Despite being the cinemaphile that I am, up until this point, I had never seen a movie that blurred the line between art and porn (or, for that matter, artsy and pretentious). For what it’s worth, this is a legit film, with a distinct plot line that supersedes the more shady elements of the film.

The film itself presents a contemplation of our existence when we die, something that the director, Gasper Noe, has wanted to tackle for years. He bases this story around the Tibetan Book of the Dead, an actual book (Wikipedia says it is, so I have to trust them on that). The short form of the book goes like this: when we die, we’re left to contemplate life as ghosts, both our whole life and the life that continues without us until such a time in which we become reincarnated in a new life, of which we do not know if it’s a new one or the same one all over again. It sounds depressing, and the main character, Oscar, remarks as such. This is, of course, what he says before he dies and becomes just that: a ghost that relives his life and the lives of those around him.

Just to note, both the trailer and the opening 30 minutes of the film explains the plot of the entire movie. I don’t feel I’m spoiling anything here when everything else has already done so.

Carrying on. Oscar, a drug dealer and recreational user of the same drugs, goes to the bar called The Void (there’s a neon light across from his Tokyo apartment which reads “Enter”, hence completing the title and adding emphasis to the plot), where he meets with a fellow drug dealer Victor. He mutters “Sorry” before cops come busting in. Oscar escapes to the bathroom, claims he has a gun to buy himself some time, but is shot and killed. From there he becomes a ghost, flying around the immediate aftermath of his death before entering into the past and reliving his life until his point of death.

Visually, the movie is incredible.  Tokyo, both the actual city and the various model sets they used to help in creating the city during some of the ghost sequences, is appropriately – and overly – bright and alive, with neon signs, tall modern buildings, and crowded streets during the night.  The city is as alive as the film is, and credit to the film makers for making Tokyo look that way.  Some of the special effects are good, given the small budget.  The CGI used in the beginning drug sequence works in creating the illusion of being stoned or high.

Story wise, the film is generally hit or miss.  The best part is during the flashback, when Oscar’s ghost goes back in time to when he was young and giving depth to all of the characters.  His parents died when he was young, with all four of them being part of a car accident.  Oscar and Linda were split up after that, sent to different foster homes, and not reunited again until she arrives in Tokyo after he pays for her ticket.  This was after he began his downward spiral into drug dealing and drug taking, and he eventually brings his sister into that world as well, introducing her to ecstasy and getting her completely bombed during one evening.  She works as a stripper after that night, and brother and sister go at each other over their respective lives (she hates his dealing, he hates her boss and boyfriend).  Oscar is trying to be the protective brother (they made a pact when they were young), but is confounded by some of the decisions he makes, one of which involves sleeping with Victor’s mother, and the fall out from that leads to Oscar’s death.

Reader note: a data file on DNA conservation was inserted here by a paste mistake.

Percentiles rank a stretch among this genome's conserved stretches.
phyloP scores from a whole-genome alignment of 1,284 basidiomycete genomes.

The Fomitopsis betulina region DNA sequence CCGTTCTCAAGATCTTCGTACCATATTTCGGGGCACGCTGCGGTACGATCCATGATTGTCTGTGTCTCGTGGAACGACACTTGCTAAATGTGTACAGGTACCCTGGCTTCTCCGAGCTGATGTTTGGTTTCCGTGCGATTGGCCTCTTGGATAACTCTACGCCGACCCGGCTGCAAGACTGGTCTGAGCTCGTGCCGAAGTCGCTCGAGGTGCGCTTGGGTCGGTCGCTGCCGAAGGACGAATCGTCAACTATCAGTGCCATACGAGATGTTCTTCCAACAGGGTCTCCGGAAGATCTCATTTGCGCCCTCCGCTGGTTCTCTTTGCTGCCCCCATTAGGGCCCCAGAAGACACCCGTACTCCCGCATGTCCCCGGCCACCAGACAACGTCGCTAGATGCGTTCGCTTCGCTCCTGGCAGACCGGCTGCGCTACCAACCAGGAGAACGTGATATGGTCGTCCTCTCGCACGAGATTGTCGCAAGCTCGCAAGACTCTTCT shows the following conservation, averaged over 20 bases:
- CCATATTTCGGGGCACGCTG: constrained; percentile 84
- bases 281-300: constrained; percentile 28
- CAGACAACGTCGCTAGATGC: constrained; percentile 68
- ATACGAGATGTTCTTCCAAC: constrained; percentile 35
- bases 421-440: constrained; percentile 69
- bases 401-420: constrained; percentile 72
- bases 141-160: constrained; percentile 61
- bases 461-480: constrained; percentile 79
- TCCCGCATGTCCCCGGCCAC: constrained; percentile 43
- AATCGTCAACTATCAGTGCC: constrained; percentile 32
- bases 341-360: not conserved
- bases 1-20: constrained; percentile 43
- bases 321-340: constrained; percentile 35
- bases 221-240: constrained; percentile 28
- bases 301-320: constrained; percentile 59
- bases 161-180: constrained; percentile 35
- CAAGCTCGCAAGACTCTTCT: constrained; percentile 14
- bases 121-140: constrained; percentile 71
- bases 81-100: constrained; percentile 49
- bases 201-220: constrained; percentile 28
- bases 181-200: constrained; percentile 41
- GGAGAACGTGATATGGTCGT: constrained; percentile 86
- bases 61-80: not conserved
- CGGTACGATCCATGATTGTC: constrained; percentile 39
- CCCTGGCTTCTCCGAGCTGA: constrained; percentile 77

The final third of the film, after the flashback, is exceedingly boring.  The ghost flies around everywhere, visiting people as they move on from his death.  Everything is apparently vital to the movie, but it just drags, almost to the point where I started wondering what the point was (which I realized occurred at the end).  Two or three people walked out during this last third of the film (about a third of the people who showed up for the daytime showing), and I was close to joining them as well (and this was the closest I came to walking out of a movie since Greenberg earlier this year), especially in the last 10-15 minutes, which included a continual flyby of un-simulated sex acts and general debauchery, all wrapping up with a computerized orgasm.

This made me wonder about the dilemma introduced above.  The movie walks the line very finely, especially at the very end, but for the most part, it tries to present itself as art and does so successfully.  The camera work is unlike anything I’ve ever seen before.  Oscar is only seen twice really: when he looks at himself in the mirror and when he’s dead, and his ghost just stares at him before he goes off into the word.  The opening thirty minutes is actually a view from his eyes, complete with realistic eye blinking.  Nothing filmed is nauseating though, which is a plus.  The flashbacks, which has the ghost behind Oscar’s head, creates a sort of detachment, somehow emphasizing the ghost’s dilemma.  All in all, the camera work is great.

But those last fifteen minutes are definitely pretentious.  I don’t think Noe is out to shock people (apparently he’s done that before with previous movies), but he wants to tell his story, and he wants the freedom to do so, without anyone prohibiting him from doing so.  He succeeds for the most part.  I applaud him for the work.